Wednesday, April 10, 2013

Hermeneutics: The Art of Interpretation

You've done it.  You've all done it.  You've been doing it since sixth grade whether you knew it or not.  Don't bother denying it.   Hermeneutics is the "art of interpreting texts".  This usually involves ancient texts.  However, almost all literary analysis involves elements of this art.

The etymology of hermeneutics goes back to the Greek god Hermes; known mainly as the messenger of the gods.  In his role as messenger, Hermes frequently thwarted plans by the other Greek deities and humans by omitting critical information in messages or just plain lying.  Thus, he becomes an excellent icon for interpreting texts, since the reader must constantly be aware that some information is not known or must be derived from other sources.

Here are six things to consider when reading any ancient text:
  1. Language to Language translation issues: this is so obvious, most people never think about it.  But idioms never translate well and footnotes can greatly help.  Remember that when you're reading assembly instructions for your new Ikea furniture.
  2. Language Over Time issues:  languages change.  English in the 1920's was different than English today.  Yes, if you could travel back to 1920 Boston you would still survive.  But you would also have to learn new language skills.
  3. Language Over Geography issues:  This could be divided by Rural/Urban, East/West, North/South, etc.  It happens to this day.  In Minnesota, you order a soda.  In the Midwest, you get a pop.  In Texas, you get a Coke; as in ... Waiter: "Would you like a Coke?"  Customer:  "Yes."  Waiter: "What kind?".  Customer: "Dr. Pepper."
  4. Cultural issues:  many ancient cultural issues are lost on pragmatic Americans.  What are a culture's rules regarding:  marriage, sex, trading, animal husbandry, praying, idols, revenge. belching after dinner?  Misunderstanding these social cues could easily lead to family feuds or boiled lambs head for lunch ... it just depends.
  5. Legal Differences:  knowing the law can make or break your understanding of a particular situation.  In the Book of Genesis, Jacob is tricked into marrying Laban's oldest daughter, Leah (not Carrie Fisher).  When Jacob confronted him the next morning, Laban agreed to let Jacob marry the younger daughter, Rachel, if he first remained married to Leah for seven days.  Why is this seven-day period important?  According laws in the ancient mid-east, a husband could divorce his wife during the first seven days of their marriage for any reason.  After that, the husband must have a valid reason to claim a divorce.  So, in this case, Laban is leveraging the legal situation against Jacob's romantic interest in order to keep both daughters married.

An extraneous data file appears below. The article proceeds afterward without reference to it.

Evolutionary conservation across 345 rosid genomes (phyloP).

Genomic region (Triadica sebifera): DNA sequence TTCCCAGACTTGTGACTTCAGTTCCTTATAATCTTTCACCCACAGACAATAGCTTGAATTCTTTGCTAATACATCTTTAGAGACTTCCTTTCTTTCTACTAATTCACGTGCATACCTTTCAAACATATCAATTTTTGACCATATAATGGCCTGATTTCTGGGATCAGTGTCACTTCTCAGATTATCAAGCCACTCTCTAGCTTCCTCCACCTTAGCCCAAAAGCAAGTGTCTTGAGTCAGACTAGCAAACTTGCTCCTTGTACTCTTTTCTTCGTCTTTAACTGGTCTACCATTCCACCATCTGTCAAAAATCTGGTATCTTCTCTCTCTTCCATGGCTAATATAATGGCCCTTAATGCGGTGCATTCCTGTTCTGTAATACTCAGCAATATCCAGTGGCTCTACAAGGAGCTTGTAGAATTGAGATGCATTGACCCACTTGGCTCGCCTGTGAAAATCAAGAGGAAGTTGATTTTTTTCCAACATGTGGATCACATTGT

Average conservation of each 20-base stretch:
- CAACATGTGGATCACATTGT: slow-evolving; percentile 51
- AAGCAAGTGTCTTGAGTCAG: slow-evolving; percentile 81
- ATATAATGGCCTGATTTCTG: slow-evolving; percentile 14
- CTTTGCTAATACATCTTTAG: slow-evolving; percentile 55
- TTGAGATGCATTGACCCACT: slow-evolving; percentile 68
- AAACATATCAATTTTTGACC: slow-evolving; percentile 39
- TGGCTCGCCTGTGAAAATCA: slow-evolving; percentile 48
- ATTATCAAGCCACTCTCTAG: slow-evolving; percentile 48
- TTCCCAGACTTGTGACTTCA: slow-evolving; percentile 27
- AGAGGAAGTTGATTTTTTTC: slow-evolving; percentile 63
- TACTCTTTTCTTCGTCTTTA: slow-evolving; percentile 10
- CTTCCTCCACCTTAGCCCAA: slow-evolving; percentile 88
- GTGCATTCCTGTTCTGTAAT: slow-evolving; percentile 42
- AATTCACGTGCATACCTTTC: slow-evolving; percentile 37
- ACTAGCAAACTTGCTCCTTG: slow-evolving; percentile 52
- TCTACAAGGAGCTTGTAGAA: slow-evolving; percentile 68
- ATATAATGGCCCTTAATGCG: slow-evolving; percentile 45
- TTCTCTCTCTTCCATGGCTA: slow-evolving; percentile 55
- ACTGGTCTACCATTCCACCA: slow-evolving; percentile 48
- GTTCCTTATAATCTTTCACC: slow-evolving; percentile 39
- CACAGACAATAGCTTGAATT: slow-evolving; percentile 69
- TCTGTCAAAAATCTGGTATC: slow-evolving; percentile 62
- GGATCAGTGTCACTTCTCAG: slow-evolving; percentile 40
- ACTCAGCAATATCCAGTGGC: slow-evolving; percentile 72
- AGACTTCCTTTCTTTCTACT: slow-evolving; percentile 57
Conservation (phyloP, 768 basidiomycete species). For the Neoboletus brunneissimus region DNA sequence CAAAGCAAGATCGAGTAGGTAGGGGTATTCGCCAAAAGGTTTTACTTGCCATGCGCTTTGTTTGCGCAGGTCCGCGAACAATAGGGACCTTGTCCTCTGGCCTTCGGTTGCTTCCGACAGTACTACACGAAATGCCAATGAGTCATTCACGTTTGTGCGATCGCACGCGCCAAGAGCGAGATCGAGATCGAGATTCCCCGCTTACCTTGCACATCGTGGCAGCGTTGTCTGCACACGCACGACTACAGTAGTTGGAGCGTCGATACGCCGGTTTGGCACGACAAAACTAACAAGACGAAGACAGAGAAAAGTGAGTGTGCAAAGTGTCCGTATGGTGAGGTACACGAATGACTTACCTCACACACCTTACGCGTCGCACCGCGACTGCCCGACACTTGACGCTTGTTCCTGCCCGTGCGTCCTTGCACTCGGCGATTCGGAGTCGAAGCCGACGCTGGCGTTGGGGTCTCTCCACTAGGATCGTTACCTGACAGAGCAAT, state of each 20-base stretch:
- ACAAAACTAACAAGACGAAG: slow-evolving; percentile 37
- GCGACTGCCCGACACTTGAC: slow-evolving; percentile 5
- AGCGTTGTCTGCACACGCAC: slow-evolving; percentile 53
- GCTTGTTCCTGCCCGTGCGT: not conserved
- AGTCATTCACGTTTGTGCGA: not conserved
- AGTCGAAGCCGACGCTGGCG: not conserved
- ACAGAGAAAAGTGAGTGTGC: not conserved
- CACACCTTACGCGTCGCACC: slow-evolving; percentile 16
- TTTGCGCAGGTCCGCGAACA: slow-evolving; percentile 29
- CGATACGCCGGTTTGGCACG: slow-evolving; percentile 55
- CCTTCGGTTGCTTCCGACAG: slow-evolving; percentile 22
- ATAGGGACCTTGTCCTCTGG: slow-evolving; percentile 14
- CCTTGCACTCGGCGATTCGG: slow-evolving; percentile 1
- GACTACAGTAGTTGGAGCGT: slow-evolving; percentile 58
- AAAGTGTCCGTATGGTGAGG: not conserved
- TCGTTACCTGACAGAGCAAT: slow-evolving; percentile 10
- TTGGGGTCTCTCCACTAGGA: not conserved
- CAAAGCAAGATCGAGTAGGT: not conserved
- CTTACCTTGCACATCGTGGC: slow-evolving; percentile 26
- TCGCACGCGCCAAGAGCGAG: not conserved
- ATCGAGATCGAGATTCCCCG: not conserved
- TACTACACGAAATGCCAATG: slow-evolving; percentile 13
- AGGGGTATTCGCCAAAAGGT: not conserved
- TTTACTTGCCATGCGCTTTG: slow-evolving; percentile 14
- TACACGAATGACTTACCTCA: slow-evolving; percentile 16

6. Technological issues:  understanding technological limitations and advances can help you understand the struggles of ancient peoples.  Again in Genesis, The Servant of Abraham is seeking a wife for Abraham's son, Isaac.  When the Servant arrives in the land of Haran, he meets Rebekah at the city's water well.  Rebekah offers water to the Servant's entire caravan consising of at least 5 men and 10 camels.  This is something most readers gloss over; especially in light of the drama and excitement immediately following Rebekah's watering of the caravan.  That's because almost no one stops to consider a) thirsty men can drink 1 gallon of water, b) thirsty camels can drink 50 gallons of water, and c) the truly ancient technology of water wells.
Water wells of the 1800's used pumps (either hand powered or windmill powered).  Before then, water wells used buckets lowered via rope - ala a Thomas Kincaid painting.  But ancient water wells are dug out of the sand in an upside down cone formation until water is found.  And then steps are laid down in a large spiral to the bottom of the water well.  The typical ancient water well descends approximately one-and-a-half to two stories when compared to modern buildings.
The water must be retrieved using a large, clay urn.  Rebekah was probably using a 4-gaillon urn.  So, five men times one gallon each plus ten camels times 50 gallons each divided by one, 4 gallon clay urn gives us (tap tap tap ... cha chug ... tap tap tap ... cha chug ... ) 126 TRIPS UP AND DOWN THE STAIRS .... or ... 250 FLIGHTS OF STAIRS (UP AND DOWN) !!!  
In the morning heat no less!!  And she offered to water the caravan without being asked.  Do they make anyone like that today?  (that's a rhetorical question)
Classes in hermeneutics are available from most seminaries.  They are as entertaining as they are enlightening.  And they will give you a lifetime of powerful reading skills.

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